Introduction to cx_Oracle¶
cx_Oracle is a Python extension module that enables Python access to Oracle Database. It conforms to the Python Database API v2.0 Specification with a considerable number of additions and a couple of exclusions.
Python programs call cx_Oracle functions. Internally cx_Oracle dynamically loads Oracle Client libraries to access Oracle Database. The database can be on the same machine as Python, or it can be remote.
cx_Oracle is typically installed from PyPI using pip. The Oracle Client libraries need to be installed separately. The libraries can be obtained from an installation of Oracle Instant Client, from a full Oracle Client installation, or even from an Oracle Database installation (if Python is running on the same machine as the database).
Some behaviors of the Oracle Client libraries can optionally be configured with
oraaccess.xml file, for example to enable auto-tuning of a statement
cache. See Optional Oracle Client Configuration Files.
Oracle environment variables that are set before cx_Oracle first creates a database connection will affect cx_Oracle behavior. Optional variables include NLS_LANG, NLS_DATE_FORMAT and TNS_ADMIN. See Oracle Environment Variables.
The cx_Oracle feature highlights are:
- Easily installed from PyPI
- Support for multiple Oracle Client and Database versions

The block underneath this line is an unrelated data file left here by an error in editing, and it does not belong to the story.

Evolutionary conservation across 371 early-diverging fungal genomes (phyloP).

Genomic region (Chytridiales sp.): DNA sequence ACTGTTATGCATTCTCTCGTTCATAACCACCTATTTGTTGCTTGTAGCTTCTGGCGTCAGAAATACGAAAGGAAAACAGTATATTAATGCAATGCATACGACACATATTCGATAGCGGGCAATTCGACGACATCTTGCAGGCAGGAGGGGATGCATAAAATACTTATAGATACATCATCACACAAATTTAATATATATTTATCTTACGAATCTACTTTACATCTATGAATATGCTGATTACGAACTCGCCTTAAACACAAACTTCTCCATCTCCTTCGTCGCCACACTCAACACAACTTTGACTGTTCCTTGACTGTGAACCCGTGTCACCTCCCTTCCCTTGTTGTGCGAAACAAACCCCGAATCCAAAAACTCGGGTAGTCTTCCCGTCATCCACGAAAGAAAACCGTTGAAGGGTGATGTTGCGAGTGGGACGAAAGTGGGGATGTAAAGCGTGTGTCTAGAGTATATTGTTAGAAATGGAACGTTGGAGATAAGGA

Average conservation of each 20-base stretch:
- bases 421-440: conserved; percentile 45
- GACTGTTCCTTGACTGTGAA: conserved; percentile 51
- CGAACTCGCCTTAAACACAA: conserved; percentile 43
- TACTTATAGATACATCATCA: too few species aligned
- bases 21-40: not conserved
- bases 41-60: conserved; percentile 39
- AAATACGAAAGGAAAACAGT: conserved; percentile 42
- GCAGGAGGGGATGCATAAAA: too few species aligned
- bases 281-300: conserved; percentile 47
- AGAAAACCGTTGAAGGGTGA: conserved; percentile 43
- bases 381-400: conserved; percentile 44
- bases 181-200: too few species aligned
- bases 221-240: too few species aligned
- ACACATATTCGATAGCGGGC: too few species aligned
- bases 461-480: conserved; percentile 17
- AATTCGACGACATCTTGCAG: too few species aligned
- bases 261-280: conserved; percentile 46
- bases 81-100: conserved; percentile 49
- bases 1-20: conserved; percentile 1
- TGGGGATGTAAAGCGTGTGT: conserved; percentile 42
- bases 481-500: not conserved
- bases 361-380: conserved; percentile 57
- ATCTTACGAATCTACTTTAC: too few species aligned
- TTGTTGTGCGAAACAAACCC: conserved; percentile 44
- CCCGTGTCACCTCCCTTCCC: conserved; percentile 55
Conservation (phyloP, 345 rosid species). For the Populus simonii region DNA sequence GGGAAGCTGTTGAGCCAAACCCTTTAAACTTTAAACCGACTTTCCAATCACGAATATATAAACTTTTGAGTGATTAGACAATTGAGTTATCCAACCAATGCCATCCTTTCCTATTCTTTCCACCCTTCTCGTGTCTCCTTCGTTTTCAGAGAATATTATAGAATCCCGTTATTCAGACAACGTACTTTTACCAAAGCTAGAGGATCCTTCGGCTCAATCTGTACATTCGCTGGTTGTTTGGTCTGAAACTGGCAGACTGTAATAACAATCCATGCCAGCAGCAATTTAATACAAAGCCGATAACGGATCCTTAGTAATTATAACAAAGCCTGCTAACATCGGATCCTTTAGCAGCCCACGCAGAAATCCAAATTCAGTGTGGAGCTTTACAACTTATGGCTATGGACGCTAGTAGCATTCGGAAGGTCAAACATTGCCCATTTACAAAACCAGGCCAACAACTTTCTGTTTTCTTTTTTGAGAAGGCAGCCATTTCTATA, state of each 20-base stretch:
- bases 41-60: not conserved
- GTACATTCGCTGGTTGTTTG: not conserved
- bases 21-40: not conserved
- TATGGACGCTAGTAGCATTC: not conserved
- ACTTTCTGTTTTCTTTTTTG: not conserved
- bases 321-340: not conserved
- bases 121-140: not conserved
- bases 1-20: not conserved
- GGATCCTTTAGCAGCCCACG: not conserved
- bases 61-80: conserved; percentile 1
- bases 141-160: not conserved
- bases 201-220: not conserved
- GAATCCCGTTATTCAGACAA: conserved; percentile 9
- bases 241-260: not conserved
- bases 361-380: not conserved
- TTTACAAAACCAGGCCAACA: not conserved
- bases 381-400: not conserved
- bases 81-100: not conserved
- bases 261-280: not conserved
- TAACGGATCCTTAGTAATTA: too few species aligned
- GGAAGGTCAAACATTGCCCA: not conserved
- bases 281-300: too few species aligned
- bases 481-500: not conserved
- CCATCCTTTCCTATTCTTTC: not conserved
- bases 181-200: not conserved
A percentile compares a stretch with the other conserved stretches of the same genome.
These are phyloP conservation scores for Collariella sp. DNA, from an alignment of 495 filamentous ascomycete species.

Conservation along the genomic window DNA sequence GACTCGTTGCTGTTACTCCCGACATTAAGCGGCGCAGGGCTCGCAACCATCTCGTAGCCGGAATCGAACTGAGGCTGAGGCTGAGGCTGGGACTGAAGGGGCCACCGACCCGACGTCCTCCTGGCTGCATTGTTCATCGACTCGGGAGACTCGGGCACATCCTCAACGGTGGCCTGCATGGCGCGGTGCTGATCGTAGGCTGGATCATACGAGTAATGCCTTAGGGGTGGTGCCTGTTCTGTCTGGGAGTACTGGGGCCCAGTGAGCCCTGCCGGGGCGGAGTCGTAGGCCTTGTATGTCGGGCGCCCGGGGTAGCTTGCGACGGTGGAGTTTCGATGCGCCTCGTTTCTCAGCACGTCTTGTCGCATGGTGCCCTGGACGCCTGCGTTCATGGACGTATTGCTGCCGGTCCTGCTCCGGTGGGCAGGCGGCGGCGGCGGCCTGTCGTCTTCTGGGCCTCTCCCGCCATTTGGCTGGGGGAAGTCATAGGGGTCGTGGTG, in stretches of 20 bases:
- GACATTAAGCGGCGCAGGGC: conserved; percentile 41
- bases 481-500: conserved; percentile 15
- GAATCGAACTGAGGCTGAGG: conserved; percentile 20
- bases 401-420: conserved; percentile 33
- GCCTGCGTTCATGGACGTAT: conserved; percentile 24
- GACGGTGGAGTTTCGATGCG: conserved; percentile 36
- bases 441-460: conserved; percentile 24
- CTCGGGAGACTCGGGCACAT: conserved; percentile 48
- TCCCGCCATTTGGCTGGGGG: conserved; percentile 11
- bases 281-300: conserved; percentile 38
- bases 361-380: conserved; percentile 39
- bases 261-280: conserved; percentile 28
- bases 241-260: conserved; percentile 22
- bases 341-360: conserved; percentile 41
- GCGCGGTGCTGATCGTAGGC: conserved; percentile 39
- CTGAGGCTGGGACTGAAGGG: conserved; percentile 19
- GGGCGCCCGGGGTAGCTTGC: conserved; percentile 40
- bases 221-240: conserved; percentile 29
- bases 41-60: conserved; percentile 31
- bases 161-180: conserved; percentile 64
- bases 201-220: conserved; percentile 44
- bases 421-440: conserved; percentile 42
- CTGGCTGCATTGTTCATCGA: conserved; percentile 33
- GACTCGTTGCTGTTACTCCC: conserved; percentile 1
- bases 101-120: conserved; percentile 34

- Execution of SQL and PL/SQL statements
- Extensive Oracle data type support, including large objects (CLOB and BLOB) and binding of SQL objects
- Connection management, including connection pooling
- Oracle Database High Availability features
- Full use of Oracle Network Service infrastructure, including encrypted network traffic and security features
A complete list of supported features can be seen here.
Install cx_Oracle using the installation steps.
Create a script
query.py as shown below:
# query.py import cx_Oracle # Establish the database connection connection = cx_Oracle.connect("hr", userpwd, "dbhost.example.com/orclpdb1") # Obtain a cursor cursor = connection.cursor() # Data for binding managerId = 145 firstName = "Peter" # Execute the query sql = """SELECT first_name, last_name FROM employees WHERE manager_id = :mid AND first_name = :fn""" cursor.execute(sql, mid = managerId, fn = firstName) # Loop over the result set for row in cursor: print(row)
This uses Oracle’s sample HR schema.
Simple connection to the database requires a username,
password and connection string. Locate your Oracle Database user name and
password and the database
connection string, and use them in
cx_Oracle the connection string is commonly of the format
hostname/servicename, using the host name where the database is running and
the Oracle Database service name of the database instance.
The cursor is the object that allows statements to be executed and results (if any) fetched.
The data values in
firstName are ‘bound’ to the statement
placeholder ‘bind variables’
:fn when the statement is
executed. This separates the statement text from the data, which helps avoid
SQL Injection security risks. Binding is also important for
performance and scalability.
The cursor allows rows to be iterated over and displayed.
Run the script:
The output is:
('Peter', 'Hall') ('Peter', 'Tucker')